Editor's Desk: Despite Panic by Others, a Measured Approach Works Best

It seems like every industry has a moment in time when the world changes. For higher education campuses, that moment occurred April 16, 2007 when a deranged student shot and killed 32 students and faculty members at Virginia Tech.

Since then, most campus officials — particularly those at colleges and universities — have had to take a good long look at the safety and security measures deployed at their institutions. If there is anything positive we can take away from last year’s tragedy, it’s that for the most part, campus protection is being taken much more seriously, both by campuses and the public in general. (For complete coverage of how educational institutions have revised their approaches to safety and security, please read “Virginia Tech 1 Year Later: How Campuses Have Responded,” which features results from the CS Post Virginia Tech Study.)

Considering we seem to be hearing a lot more about school shootings lately, this is a step in the right direction. Some of the incidents involving guns that have occurred at schools and universities since April of last year include Delaware State University, Sept. 21; SuccessTech Academy (Ohio), Oct. 10; Notre Dame Elementary School (Ohio), Feb. 7; Louisiana Technical College, Feb. 8; Mitchell High School (Tenn.), Feb. 11; E.O. Green School (Calif.), Feb. 12; Northern Illinois University, Feb. 14; and Davidson High School (Ala.).

Although these tragedies are very disturbing, what I find particularly troubling is the way some “campus safety experts” or others with their own agendas word their comments to the press to tug at the heart strings of Americans. Their statements may lead the public to overreact, despite there being evidence that campuses are one of the safest places for students of any age.

I mention my concerns because knee-jerk responses that incorporate poorly planned solutions are as dangerous as the “It can’t happen here mentality” that was so prevalent on campuses before Virginia Tech. The bigger the overreaction (and mistakes resulting from it), the bigger the pendulum swing will be away from the initial overreaction. I would hate for the progress our industry has recently made in protecting educational institutions to be swept away by a backlash.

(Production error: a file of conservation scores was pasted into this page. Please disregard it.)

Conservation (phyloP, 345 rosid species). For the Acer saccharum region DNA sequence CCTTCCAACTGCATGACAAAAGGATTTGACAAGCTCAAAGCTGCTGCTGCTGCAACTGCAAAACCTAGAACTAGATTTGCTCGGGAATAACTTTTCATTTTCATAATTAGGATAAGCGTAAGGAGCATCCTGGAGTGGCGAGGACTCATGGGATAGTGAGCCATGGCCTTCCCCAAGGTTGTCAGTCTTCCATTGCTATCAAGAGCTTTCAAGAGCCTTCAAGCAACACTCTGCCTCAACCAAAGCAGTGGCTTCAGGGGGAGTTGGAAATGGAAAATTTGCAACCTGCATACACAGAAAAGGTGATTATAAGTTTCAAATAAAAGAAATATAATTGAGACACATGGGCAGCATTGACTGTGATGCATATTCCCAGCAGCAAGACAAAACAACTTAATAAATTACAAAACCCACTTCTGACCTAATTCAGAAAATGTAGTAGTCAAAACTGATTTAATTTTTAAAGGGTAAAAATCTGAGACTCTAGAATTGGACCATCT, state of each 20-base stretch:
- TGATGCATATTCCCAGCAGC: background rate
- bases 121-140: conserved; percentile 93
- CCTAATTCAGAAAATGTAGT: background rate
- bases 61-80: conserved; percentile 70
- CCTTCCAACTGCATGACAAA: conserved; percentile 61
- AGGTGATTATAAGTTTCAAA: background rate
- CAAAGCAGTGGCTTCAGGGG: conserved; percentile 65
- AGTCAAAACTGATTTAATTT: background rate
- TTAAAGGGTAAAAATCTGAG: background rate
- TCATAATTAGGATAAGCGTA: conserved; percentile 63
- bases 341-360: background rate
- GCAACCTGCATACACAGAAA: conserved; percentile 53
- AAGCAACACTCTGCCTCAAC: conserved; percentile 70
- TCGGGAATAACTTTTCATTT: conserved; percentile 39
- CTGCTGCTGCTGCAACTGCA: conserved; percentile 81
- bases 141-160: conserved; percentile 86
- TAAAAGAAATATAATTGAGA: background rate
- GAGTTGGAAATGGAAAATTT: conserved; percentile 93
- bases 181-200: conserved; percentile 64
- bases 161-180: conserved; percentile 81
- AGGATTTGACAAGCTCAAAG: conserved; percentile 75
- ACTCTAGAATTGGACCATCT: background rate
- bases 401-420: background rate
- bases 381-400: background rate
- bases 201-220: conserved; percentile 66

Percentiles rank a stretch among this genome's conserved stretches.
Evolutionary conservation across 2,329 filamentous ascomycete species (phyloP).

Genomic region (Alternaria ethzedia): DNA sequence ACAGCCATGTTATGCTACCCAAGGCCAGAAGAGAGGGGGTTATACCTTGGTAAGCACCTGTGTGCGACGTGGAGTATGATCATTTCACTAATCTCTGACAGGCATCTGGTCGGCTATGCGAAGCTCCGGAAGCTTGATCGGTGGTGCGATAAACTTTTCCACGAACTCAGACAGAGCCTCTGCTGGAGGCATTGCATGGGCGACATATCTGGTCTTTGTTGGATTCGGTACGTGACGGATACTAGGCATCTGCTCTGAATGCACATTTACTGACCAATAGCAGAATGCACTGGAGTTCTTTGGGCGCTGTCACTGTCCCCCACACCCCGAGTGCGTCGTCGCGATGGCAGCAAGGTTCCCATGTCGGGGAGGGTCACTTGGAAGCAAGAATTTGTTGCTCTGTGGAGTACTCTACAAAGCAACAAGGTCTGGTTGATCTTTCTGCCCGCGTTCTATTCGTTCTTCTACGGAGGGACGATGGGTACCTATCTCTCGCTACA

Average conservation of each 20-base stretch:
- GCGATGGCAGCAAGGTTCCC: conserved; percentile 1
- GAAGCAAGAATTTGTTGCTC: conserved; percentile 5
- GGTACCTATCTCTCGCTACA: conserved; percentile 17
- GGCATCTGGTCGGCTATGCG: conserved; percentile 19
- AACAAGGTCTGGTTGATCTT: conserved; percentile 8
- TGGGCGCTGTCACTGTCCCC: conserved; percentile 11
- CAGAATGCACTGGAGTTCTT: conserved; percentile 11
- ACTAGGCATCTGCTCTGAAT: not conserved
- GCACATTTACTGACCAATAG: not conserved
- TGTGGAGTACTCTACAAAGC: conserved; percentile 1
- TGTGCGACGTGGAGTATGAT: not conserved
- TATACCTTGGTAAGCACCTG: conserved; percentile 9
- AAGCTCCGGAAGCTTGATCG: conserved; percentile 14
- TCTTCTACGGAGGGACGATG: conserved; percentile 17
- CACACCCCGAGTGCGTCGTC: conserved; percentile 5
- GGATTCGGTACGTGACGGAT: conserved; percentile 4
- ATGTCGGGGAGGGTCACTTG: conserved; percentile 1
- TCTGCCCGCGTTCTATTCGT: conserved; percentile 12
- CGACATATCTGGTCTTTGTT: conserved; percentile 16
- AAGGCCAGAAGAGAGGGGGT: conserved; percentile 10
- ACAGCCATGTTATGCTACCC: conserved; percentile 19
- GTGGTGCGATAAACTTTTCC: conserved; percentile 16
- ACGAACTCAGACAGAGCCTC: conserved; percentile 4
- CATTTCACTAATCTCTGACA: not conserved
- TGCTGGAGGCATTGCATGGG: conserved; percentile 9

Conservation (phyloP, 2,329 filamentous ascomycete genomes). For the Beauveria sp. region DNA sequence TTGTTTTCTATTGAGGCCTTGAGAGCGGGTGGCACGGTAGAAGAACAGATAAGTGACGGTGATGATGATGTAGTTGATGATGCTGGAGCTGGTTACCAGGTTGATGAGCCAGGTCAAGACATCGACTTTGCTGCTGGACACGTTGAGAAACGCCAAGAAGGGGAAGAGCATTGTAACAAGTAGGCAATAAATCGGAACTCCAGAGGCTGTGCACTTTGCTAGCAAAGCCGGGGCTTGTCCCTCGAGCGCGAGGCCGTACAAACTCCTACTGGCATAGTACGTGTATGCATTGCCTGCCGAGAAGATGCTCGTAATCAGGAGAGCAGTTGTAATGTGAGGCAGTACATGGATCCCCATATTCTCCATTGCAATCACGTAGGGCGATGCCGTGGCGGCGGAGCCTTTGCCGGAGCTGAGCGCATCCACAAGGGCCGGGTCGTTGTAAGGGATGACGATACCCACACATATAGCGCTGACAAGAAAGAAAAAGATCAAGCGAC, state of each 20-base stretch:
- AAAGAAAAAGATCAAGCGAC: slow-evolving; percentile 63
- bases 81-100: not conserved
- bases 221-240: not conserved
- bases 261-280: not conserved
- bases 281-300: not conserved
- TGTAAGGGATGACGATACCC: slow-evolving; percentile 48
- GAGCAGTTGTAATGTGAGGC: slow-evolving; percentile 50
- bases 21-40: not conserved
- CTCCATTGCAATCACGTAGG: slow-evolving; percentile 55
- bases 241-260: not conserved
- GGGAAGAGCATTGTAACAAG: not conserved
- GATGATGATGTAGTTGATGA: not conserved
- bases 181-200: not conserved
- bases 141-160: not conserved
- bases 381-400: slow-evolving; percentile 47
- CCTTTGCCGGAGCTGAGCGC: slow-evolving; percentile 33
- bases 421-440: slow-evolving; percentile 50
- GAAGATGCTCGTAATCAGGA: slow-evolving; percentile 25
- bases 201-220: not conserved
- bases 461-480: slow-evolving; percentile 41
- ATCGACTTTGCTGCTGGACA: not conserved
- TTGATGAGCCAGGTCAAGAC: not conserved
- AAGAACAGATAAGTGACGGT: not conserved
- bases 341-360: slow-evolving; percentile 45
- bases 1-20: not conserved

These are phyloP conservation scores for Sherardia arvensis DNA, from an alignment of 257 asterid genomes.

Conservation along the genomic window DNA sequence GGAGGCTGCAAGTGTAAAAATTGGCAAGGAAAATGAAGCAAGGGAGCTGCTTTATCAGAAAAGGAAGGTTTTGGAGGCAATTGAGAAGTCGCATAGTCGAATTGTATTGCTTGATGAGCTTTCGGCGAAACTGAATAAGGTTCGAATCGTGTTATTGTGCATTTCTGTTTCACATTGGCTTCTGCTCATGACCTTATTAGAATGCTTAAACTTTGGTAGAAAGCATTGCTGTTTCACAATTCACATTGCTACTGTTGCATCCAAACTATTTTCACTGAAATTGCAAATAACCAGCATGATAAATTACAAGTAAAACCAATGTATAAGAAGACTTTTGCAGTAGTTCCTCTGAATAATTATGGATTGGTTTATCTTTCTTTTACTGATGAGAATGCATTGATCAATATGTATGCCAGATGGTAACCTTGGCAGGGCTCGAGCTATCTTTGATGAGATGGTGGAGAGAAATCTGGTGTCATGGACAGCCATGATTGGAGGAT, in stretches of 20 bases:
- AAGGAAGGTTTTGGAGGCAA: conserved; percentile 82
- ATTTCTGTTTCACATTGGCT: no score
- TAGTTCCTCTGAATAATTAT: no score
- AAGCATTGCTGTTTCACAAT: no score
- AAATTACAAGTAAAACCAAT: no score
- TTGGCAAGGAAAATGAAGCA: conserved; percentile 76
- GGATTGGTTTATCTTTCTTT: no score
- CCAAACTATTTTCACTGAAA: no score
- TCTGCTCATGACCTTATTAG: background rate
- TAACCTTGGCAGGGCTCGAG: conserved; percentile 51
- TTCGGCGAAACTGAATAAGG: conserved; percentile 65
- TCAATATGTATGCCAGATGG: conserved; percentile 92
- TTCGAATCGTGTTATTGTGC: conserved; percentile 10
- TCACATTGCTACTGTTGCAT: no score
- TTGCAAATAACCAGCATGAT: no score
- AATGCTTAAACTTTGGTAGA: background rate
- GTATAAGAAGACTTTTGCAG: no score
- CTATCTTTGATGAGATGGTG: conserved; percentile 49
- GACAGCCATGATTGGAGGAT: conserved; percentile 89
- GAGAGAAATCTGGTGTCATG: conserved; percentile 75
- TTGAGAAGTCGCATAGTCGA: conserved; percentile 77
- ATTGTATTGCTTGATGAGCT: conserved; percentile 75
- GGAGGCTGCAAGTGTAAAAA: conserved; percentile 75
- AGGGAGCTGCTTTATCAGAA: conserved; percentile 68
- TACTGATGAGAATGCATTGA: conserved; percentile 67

Can another Virginia Tech (or worse) occur in America? Yes, but statistically speaking, tragedies like the one that occurred in April 2007 don’t happen very often. Let’s not forget about other risks that don’t usually make the headlines: severe weather, drug and alcohol use, sexual assaults, crowd control, bullying, theft and more.

Fortunately, many of the solutions designed to address active shooters can be repurposed to tackle these more common, yet potentially lethal, threats.

Mass notification solutions can be deployed not only when there is an active shooter, but also when there is a tornado warning or when the main entrance to campus is closed due to a water main break. The sharing of information regarding at-risk individuals can help communities identify persons who might bring a gun to campus and use it against others, as well as strengthen the relationships needed to develop a culture of safety on campus.

Security cameras, which can be used to develop better situational awareness during an attack by a gunman, can be deployed as an investigative tool in theft cases to identify suspects. The emergency plans recently revised to address active shooter scenarios might also be put into action in the aftermath of an earthquake or chemical leak at a nearby plant. The list goes on …

I applaud those campuses that have improved their safety and security. Many of those upgrades were prompted by the public and media’s outcries after the Virginia Tech tragedy. That said, I do hope all of us take a measured approach to the solutions we adopt so that the campus safety community’s credibility is strengthened. If we aren’t smart, not only will our reputations be damaged, campus protection could be compromised.

Robin Hattersley Gray is executive editor of Campus Safety. She can be reached at robin.gray@bobit.com.

To subscribe to the unabridged print version of Campus Safety magazine, click here.

If you appreciated this article and want to receive more valuable industry content like this, click here to sign up for our FREE digital newsletters!

About the Author

robin hattersley headshot

Robin has been covering the security and campus law enforcement industries since 1998 and is a specialist in school, university and hospital security, public safety and emergency management, as well as emerging technologies and systems integration. She joined CS in 2005 and has authored award-winning editorial on campus law enforcement and security funding, officer recruitment and retention, access control, IP video, network integration, event management, crime trends, the Clery Act, Title IX compliance, sexual assault, dating abuse, emergency communications, incident management software and more. Robin has been featured on national and local media outlets and was formerly associate editor for the trade publication Security Sales & Integration. She obtained her undergraduate degree in history from California State University, Long Beach.

Leading in Turbulent Times: Effective Campus Public Safety Leadership for the 21st Century

This new webcast will discuss how campus public safety leaders can effectively incorporate Clery Act, Title IX, customer service, “helicopter” parents, emergency notification, town-gown relationships, brand management, Greek Life, student recruitment, faculty, and more into their roles and develop the necessary skills to successfully lead their departments. Register today to attend this free webcast!

Get Our Newsletters
Campus Safety Conference promo